Muslim and non-Muslim groups alike heard former Guantanamo Bay detainee Martin Mubanga on Friday talk about frequent instances of disrespect for Islam's holy book during his time at the US prison camp.

"The soldiers thought I was a dangerous man, a martial artist, so they liked to fight me," the former prisoner said. Released in January, Mubanga was held in Camp Delta's Charlie Block for more than two years

"This was one of the methods they used, throwing the Quran, my Quran, on the floor in my cell. This was in the first month at Camp Delta, but it is not something that stopped, rather continued and increased," Mubanga said.

Mubanga said prisoners had asked for notices to be posted warning US soldiers that copies of the Quran should not be thrown on the floor.

"We were not asking to have a gymnasium, we weren't asking to have swimming pools, only that they did not touch the Quran," he said.

Mubanga added: "It's a shame we have had to wait for a magazine to publish and then retract a story concerning the treatment of the Quran."

More demonstrations

No member of the US embassy came out of the building to address the demonstration.

Muslims pray during a protest
outside the US embassy

Meanwhile, thousands of Somalis also gathered in downtown Mogadishu and denounced the alleged desecration.

The demonstrators chanted anti-American slogans and Islamic prayers in what many described as the largest gathering in the ravaged capital since the central government collapsed in 1991.

And in the occupied West Bank, about 2500 Palestinians streamed out of mosques in Nablus on Friday, also in protest over allegations of Quran desecration.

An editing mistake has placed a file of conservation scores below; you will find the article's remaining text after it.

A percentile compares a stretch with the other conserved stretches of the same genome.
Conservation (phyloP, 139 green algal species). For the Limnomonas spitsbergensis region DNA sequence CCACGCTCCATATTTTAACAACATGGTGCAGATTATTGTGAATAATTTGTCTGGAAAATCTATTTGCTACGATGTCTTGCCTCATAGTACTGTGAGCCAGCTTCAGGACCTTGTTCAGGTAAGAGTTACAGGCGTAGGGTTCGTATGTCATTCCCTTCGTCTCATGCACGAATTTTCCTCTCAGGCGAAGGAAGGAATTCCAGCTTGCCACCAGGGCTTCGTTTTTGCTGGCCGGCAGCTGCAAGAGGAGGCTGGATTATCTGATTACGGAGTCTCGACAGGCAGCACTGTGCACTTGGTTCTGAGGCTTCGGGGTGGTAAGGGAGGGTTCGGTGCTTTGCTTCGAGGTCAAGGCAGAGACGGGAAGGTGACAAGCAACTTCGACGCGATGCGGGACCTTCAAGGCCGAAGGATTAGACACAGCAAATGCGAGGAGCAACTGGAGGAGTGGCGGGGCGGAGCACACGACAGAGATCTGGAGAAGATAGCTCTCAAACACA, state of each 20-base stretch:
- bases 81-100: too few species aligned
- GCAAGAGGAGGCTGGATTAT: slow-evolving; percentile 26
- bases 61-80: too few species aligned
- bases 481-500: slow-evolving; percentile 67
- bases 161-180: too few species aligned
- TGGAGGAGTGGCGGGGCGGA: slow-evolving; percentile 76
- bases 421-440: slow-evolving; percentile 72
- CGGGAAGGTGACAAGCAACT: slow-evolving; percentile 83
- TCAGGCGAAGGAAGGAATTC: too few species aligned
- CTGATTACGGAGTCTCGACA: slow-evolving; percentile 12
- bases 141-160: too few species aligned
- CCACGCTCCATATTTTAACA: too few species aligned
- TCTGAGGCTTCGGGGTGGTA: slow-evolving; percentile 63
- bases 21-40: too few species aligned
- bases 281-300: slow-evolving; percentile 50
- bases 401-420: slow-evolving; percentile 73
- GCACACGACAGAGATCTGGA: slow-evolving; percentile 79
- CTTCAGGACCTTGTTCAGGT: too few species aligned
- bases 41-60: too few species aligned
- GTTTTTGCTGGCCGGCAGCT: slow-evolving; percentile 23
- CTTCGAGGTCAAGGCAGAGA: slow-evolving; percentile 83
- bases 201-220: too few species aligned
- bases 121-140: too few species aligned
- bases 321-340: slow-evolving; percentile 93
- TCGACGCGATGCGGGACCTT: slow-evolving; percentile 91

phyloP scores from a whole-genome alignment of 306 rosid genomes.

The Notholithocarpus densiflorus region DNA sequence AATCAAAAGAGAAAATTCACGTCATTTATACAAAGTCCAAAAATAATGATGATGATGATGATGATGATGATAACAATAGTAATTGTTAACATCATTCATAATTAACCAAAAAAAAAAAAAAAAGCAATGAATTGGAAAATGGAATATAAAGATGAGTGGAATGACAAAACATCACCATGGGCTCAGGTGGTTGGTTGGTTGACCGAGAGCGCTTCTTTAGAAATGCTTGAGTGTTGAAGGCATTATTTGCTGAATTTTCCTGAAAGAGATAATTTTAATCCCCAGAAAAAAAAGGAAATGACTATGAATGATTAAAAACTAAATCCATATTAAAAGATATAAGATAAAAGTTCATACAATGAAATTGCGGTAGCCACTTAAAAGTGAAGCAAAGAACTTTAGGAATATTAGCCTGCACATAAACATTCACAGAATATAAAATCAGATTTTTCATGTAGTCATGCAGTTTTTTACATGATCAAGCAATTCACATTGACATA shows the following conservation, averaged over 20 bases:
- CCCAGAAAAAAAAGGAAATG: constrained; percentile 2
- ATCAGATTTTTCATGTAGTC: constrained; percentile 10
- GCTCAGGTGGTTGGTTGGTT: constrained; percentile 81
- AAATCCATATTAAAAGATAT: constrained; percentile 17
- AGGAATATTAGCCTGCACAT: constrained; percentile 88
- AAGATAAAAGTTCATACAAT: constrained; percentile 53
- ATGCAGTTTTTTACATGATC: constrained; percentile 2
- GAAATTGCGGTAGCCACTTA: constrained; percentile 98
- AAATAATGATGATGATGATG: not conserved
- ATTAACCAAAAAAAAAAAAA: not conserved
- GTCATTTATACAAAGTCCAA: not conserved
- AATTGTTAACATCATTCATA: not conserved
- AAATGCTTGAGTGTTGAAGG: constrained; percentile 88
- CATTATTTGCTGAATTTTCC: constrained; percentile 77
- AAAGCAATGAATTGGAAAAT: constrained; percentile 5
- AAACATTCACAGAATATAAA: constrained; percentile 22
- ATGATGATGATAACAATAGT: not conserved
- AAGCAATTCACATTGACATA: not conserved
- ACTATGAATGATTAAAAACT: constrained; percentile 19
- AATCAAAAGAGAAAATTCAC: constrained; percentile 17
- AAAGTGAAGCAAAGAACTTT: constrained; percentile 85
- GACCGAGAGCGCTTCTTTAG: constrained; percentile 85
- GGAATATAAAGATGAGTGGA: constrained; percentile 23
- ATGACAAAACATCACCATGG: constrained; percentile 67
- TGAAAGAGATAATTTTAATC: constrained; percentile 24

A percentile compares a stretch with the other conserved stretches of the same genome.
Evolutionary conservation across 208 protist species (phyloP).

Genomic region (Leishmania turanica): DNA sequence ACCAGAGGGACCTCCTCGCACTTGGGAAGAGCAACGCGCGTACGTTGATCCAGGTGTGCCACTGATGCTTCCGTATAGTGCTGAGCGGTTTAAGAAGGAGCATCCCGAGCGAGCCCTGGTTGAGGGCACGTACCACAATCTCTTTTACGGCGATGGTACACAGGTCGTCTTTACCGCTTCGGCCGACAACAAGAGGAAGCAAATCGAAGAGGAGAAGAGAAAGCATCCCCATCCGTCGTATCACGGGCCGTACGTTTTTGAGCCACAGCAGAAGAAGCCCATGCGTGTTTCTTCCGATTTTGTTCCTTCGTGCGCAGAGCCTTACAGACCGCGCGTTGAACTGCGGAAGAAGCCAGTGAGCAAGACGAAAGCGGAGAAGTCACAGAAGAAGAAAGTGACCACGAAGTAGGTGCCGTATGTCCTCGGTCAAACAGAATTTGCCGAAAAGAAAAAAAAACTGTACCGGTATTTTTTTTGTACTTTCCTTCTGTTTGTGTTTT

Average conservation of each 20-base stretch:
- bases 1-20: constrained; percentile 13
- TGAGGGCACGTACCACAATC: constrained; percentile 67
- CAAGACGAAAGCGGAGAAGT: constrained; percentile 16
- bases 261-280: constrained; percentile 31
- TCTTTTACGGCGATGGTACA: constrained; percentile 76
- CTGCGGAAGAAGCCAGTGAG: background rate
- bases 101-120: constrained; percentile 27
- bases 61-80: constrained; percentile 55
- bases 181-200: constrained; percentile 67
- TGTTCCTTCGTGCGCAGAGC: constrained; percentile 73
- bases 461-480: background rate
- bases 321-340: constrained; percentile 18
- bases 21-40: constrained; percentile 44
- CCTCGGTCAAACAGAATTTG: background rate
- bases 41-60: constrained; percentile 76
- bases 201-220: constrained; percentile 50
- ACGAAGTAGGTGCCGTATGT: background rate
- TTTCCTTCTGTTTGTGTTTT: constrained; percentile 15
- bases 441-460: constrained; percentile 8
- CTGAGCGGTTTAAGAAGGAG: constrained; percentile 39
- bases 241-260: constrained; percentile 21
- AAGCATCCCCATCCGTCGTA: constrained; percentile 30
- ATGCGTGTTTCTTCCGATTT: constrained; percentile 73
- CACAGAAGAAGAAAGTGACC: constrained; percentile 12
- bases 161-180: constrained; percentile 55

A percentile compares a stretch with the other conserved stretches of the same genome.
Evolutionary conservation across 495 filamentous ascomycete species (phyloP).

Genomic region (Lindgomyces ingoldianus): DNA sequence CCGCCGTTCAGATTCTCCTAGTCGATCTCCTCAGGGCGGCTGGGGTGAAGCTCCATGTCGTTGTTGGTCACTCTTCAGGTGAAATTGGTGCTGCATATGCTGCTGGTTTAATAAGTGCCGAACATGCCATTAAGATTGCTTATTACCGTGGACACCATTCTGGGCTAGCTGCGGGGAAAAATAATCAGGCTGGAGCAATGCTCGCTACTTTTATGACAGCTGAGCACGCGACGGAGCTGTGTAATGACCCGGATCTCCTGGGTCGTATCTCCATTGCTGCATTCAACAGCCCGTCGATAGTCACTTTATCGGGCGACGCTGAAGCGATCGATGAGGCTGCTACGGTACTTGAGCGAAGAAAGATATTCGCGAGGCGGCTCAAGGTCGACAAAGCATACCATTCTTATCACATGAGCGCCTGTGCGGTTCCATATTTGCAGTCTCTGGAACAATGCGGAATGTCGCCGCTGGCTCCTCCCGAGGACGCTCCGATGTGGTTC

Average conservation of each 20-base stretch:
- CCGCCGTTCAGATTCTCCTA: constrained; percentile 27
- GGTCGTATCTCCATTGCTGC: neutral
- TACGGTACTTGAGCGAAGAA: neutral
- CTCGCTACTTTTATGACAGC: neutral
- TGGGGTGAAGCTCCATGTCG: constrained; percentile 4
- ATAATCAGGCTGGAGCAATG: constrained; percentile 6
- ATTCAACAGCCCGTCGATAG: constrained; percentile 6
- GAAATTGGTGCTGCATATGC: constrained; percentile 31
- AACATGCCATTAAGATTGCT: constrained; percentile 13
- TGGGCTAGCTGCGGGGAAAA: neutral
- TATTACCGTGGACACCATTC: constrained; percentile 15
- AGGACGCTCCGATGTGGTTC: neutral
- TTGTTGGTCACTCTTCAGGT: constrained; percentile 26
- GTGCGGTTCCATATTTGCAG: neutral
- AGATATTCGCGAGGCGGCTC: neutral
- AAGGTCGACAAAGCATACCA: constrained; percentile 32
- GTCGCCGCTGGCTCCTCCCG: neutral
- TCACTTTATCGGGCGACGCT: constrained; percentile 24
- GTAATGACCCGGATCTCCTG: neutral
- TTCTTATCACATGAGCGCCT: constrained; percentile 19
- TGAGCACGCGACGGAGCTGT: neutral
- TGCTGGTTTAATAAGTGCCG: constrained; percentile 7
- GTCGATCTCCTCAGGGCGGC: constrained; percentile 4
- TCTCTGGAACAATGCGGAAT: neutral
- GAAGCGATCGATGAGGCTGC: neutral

Abuse report

In a related development, a UK Islamic human rights group has published statements from former Guantanamo Bay detainees about conditions at the concentration camp.

Feroz Abbassi, Moazzam Begg and Jamal al-Harith are among the eight ex-prisoners of war who have given their accounts of Quran abuse.

In the report, Abbassi states that a US interpreter of Lebanese Maronite Christian origin repeatedly slapped and physically degraded the Quran.

He said that copies of the Quran were placed in buckets of faeces and urine by US forces and that the interrogators used the book as a tool to humiliate and abuse detainees.

Begg corroborates Feroz's account and said there were inaccuracies in US spokesman Richard Boucher's statement that the detainees were given the Quran and the opportunity to worship.

Al-Harith adds that the reason for the first hunger strike in Camp X-Ray (which was later renamed Camp Delta), which involved about 75% of the detainees, was due to a guard who kicked the Quran on to the floor and another who kicked a copy into a toilet.